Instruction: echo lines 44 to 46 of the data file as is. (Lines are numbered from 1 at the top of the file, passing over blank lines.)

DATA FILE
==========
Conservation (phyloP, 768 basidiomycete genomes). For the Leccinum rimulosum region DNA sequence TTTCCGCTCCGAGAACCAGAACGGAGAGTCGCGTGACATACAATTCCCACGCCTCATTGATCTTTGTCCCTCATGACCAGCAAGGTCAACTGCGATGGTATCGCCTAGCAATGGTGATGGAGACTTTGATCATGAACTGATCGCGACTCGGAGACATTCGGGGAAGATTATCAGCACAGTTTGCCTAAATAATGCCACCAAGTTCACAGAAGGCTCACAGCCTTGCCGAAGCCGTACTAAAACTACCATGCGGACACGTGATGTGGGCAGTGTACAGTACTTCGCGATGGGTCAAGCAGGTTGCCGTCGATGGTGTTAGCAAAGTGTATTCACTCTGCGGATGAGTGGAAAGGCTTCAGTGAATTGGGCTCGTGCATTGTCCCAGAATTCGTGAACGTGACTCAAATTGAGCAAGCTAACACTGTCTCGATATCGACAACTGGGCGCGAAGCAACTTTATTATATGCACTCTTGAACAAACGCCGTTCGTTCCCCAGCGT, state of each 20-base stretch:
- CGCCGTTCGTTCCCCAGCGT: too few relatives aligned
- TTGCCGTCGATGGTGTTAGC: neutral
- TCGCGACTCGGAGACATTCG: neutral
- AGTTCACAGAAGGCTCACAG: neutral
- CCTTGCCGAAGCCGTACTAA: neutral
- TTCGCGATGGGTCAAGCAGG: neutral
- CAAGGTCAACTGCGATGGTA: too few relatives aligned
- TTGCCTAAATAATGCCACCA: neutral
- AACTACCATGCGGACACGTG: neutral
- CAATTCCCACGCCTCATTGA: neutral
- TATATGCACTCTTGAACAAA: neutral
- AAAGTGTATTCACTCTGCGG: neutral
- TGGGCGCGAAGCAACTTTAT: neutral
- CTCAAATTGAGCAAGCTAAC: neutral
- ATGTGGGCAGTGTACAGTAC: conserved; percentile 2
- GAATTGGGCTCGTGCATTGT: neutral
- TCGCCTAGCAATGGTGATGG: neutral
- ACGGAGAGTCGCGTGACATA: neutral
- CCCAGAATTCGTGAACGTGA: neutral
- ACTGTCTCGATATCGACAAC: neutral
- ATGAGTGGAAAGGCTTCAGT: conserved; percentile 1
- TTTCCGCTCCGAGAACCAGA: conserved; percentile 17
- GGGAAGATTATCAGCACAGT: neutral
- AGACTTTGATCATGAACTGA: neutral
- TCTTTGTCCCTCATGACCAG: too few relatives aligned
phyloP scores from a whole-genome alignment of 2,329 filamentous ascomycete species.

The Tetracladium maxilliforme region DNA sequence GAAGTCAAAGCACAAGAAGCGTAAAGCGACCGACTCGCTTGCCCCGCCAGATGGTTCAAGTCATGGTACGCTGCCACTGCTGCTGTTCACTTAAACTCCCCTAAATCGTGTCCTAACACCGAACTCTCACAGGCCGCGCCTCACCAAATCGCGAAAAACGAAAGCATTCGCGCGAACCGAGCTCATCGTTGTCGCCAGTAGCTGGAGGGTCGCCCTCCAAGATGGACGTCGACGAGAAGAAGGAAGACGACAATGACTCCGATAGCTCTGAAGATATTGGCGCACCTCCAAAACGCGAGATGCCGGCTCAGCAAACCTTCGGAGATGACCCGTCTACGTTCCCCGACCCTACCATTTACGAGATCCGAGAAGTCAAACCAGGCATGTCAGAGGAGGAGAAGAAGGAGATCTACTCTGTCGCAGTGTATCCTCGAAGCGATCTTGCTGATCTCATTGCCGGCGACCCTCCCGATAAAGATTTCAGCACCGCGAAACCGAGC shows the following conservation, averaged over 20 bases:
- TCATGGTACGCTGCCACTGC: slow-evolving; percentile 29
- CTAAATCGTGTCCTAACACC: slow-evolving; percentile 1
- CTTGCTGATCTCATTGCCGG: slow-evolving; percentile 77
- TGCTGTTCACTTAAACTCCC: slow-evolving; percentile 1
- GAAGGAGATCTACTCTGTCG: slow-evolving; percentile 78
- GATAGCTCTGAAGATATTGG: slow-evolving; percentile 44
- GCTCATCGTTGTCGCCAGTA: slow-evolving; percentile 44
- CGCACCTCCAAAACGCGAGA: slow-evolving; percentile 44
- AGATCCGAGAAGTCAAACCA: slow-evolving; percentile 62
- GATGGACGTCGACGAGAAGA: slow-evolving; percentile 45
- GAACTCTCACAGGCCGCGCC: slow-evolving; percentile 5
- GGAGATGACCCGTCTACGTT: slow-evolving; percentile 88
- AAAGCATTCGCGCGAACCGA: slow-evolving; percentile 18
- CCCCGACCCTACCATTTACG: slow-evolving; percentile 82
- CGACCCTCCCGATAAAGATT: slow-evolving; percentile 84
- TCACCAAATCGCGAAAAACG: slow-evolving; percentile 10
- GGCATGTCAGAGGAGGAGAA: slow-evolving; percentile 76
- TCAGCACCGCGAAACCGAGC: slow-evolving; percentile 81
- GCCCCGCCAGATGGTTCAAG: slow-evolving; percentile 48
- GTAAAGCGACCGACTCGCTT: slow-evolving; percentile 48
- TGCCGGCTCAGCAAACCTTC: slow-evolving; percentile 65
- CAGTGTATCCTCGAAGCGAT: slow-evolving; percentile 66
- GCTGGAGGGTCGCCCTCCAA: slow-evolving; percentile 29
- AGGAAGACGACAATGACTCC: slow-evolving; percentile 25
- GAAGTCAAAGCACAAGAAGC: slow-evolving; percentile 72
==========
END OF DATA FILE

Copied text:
- TCACCAAATCGCGAAAAACG: slow-evolving; percentile 10
- GGCATGTCAGAGGAGGAGAA: slow-evolving; percentile 76
- TCAGCACCGCGAAACCGAGC: slow-evolving; percentile 81